DENVER, CO - FEBRUARY 29:  Mario Chalmers #6 and Zach Randolph #50 of the Memphis Grizzlies celebrate a play against the Denver Nuggets at Pepsi Center on February 29, 2016 in Denver, Colorado. The Grizzlies defeated the Nuggets 103-96. NOTE TO USER: User expressly acknowledges and agrees that, by downloading and or using this photograph, User is consenting to the terms and conditions of the Getty Images License Agreement.  (Photo by Doug Pensinger/Getty Images)
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MEMPHIS, Tenn. (AP) — The Memphis Grizzlies are about to make NBA history in a season where they took their mantra of grit and grind to the extreme.

No team in league history has ever reached the postseason having used more than 23 players, and Memphis will be the first having already used a record 28 in an injury-riddled season. The Grizzlies head into Tuesday night’s game at the Clippers and Wednesday’s regular season finale at the Warriors with only their seeding in question.

In a season dominated by Golden State’s chase of the league’s single-season wins record, Warriors coach Steve Kerr calls what the Grizzlies have accomplished simply remarkable.

“I think it’s one of the most impressive stories in the NBA this year,” Kerr said.

A total of 12 different Grizzlies have missed a combined 291 games to injuries or illness this season, according to STATS, second only New Orleans.

“We’ve gotten hit over the head with everything you can get hit with,” Grizzlies coach Dave Joerger said.

The unrelenting injuries have forced Memphis to cobble together a constantly changing roster through trades and moves including eight different players signed to 10-day contracts. Four of those started, while Jordan Farmar, Xavier Munford and now Bryce Cotton wound up signed for what remains of the season under the NBA’s hardship rules.

The biggest loss obviously was center Marc Gasol, who signed his big deal last July. Gasol broke his right foot Feb. 8 and had season-ending surgery Feb. 20.

Point guard Mike Conley, who still leads the NBA in assist-to-turnover ratio, hasn’t played since March 6 with tendinitis in his left Achilles tendon. Conley wore a boot with Gasol in a matching boot and still on crutches cheering on their teammates in a 100-99 loss to Golden State in Memphis’ home finale Saturday night.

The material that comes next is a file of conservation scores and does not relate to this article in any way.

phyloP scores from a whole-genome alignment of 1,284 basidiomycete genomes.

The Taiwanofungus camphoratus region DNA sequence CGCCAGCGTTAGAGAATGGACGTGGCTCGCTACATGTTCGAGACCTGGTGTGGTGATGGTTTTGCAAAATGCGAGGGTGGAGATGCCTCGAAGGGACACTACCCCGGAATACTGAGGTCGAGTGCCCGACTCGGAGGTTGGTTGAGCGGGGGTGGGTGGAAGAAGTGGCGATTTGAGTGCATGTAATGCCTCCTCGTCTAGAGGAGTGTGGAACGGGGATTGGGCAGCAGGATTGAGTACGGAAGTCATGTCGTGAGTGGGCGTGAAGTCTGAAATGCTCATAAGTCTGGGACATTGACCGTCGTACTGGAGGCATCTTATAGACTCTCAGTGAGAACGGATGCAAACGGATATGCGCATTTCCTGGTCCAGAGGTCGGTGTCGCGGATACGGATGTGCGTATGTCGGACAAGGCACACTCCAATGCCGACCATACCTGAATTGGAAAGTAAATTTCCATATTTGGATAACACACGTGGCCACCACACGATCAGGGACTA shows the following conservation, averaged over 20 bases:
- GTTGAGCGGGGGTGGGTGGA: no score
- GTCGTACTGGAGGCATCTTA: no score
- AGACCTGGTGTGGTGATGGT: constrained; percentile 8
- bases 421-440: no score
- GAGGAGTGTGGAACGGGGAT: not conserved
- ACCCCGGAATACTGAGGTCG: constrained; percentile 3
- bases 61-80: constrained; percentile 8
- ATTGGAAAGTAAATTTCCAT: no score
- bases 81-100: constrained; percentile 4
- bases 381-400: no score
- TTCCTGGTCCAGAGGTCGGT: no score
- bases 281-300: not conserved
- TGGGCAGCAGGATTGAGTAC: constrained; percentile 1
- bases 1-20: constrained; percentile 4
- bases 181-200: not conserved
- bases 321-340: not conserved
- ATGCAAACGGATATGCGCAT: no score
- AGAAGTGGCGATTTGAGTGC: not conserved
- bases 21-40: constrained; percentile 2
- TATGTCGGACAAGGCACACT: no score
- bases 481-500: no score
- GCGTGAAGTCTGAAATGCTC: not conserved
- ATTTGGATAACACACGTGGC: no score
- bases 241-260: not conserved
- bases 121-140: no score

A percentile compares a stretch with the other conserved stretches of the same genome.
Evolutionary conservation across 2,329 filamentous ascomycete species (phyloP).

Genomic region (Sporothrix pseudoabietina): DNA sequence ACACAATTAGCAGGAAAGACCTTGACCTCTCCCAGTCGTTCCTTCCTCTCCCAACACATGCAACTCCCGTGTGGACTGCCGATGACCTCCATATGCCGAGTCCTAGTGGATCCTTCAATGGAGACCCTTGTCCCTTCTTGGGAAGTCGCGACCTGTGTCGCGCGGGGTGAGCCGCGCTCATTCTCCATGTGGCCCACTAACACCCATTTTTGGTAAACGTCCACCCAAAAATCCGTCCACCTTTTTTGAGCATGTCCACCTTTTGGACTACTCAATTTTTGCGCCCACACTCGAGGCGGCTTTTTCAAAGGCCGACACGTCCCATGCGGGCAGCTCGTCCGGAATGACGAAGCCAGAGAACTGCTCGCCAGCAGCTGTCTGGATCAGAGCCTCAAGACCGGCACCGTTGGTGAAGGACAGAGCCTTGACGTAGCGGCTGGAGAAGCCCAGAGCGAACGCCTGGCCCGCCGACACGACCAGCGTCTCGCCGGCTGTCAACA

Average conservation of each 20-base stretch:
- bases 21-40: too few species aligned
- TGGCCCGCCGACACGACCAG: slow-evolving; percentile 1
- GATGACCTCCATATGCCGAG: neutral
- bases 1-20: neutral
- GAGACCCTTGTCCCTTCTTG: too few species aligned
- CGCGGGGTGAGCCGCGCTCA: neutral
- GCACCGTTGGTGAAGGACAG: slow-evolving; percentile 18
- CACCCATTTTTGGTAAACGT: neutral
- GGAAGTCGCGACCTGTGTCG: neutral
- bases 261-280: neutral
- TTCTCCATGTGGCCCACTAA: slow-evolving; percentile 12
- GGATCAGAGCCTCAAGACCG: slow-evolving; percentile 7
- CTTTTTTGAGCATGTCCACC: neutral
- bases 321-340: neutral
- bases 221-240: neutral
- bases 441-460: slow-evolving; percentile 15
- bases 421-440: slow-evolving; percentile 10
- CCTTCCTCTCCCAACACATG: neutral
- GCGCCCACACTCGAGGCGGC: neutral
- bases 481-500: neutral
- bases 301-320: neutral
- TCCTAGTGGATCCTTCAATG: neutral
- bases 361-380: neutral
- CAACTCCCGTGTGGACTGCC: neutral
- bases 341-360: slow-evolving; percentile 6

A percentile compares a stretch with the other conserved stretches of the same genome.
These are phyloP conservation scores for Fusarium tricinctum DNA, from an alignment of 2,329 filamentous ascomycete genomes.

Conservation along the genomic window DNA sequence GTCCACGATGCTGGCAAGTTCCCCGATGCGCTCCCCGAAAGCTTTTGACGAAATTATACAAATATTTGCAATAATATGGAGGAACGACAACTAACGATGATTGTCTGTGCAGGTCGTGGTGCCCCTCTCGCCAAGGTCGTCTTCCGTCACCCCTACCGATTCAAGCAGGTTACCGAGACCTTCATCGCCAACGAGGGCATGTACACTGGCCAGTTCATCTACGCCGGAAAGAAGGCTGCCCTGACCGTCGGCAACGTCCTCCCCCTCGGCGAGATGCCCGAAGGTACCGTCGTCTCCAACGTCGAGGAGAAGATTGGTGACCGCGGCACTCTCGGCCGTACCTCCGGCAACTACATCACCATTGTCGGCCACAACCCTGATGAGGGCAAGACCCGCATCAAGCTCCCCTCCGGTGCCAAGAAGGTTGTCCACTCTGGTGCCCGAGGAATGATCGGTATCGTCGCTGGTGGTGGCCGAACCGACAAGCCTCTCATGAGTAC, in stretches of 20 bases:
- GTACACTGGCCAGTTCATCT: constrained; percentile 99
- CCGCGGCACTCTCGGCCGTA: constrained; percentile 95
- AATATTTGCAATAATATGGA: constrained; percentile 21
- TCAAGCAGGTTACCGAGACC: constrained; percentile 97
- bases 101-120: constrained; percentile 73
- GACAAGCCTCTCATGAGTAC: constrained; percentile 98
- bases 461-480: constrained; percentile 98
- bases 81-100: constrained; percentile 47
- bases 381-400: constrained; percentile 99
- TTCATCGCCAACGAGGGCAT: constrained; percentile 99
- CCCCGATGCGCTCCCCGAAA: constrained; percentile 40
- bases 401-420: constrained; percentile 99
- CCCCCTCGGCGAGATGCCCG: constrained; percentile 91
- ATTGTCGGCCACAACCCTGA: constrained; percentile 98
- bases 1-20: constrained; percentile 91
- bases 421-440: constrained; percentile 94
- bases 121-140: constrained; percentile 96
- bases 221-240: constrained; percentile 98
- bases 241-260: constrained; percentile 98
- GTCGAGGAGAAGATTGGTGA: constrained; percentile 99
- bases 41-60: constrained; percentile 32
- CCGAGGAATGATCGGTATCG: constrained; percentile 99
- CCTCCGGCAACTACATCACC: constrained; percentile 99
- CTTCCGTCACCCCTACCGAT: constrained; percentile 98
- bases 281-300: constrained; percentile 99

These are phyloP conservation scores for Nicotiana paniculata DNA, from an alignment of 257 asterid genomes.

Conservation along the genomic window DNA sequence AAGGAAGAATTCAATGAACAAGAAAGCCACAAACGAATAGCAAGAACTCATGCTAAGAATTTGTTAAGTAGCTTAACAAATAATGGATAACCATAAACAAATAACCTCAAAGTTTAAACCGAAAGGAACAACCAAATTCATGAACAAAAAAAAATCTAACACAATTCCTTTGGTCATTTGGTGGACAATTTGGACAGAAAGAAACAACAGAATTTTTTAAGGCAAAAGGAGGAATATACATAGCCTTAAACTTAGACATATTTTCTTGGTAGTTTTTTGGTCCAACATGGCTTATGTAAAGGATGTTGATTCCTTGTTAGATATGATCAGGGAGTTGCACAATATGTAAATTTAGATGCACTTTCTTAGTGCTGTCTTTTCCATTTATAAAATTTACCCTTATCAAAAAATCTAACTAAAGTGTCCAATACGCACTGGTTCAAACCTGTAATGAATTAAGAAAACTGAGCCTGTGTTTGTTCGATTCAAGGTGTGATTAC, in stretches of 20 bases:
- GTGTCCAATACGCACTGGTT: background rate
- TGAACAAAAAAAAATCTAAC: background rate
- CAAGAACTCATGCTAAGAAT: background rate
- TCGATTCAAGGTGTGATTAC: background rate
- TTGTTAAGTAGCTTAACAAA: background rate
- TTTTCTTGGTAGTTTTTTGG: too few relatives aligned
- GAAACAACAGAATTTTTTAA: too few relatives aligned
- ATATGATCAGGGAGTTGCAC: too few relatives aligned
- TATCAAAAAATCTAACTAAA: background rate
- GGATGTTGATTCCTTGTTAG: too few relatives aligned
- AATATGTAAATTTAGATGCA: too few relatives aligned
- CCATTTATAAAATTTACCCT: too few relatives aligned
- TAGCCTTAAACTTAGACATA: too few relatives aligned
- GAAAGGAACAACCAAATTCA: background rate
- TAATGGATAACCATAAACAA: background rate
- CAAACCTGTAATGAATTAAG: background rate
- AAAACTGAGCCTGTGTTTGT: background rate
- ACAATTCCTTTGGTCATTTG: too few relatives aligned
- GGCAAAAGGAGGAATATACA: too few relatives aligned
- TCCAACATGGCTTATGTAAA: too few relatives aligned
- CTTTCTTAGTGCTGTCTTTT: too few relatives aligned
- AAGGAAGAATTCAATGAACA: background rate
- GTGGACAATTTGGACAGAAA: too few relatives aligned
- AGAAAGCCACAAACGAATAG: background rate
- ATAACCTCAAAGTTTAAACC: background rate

Mario Chalmers, brought in via a trade to back up Conley, ruptured his right Achilles tendon March 9 in a loss at Boston. He doesn’t count against the games lost to injury since then because Memphis had to waive him to add another player.

“That one took our heart for a little while,” Joerger said. “For two reasons. I think one he was our point guard and two, every athlete’s scariest injury is an Achilles. You know it when you see it, and the guy knows it when he feels it.”

Yet the Grizzlies (42-38) are assured of a winning record for a sixth straight season – behind only San Antonio (19) and Oklahoma City (7) for the longest streaks in the league. That coincides with a franchise-record six straight playoff appearances.

Memphis sat in the No. 5 spot in the Western Conference much of the season. Now the Grizzlies have lost two straight and eight of their last 10, dropping to the sixth seed going into Monday night’s games.

“Emotionally, there have been times where we are just kind of out of gas,” Joerger said. `You can’t be high for every single game. We took a couple hits in some games where you wish they had been closer or we had given ourselves a chance to win.”

With players coming and going, learning names has been a challenge at times, let alone Joerger and his assistants having time to teach more than a handful of plays to the newcomers. So many players have come through, several have never had a permanent locker, instead using auxiliary spots used during the preseason when the roster is expanded.

Joerger credits veterans Zach Randolph, Tony Allen, Matt Barnes and Vince Carter for helping Memphis through the rotating cast both by playing better individually and embracing their new teammates.

First Barnes, then Randolph turned in the first triple-double of their careers in March. Allen knocked down all 12 shots in a win at the Lakers on March 27 for a career-best performance. Carter has averaged at least 10 points over the past 23 games.

Randolph said this season has been tough, yet the Grizzlies know nobody in the NBA feels sorry for them.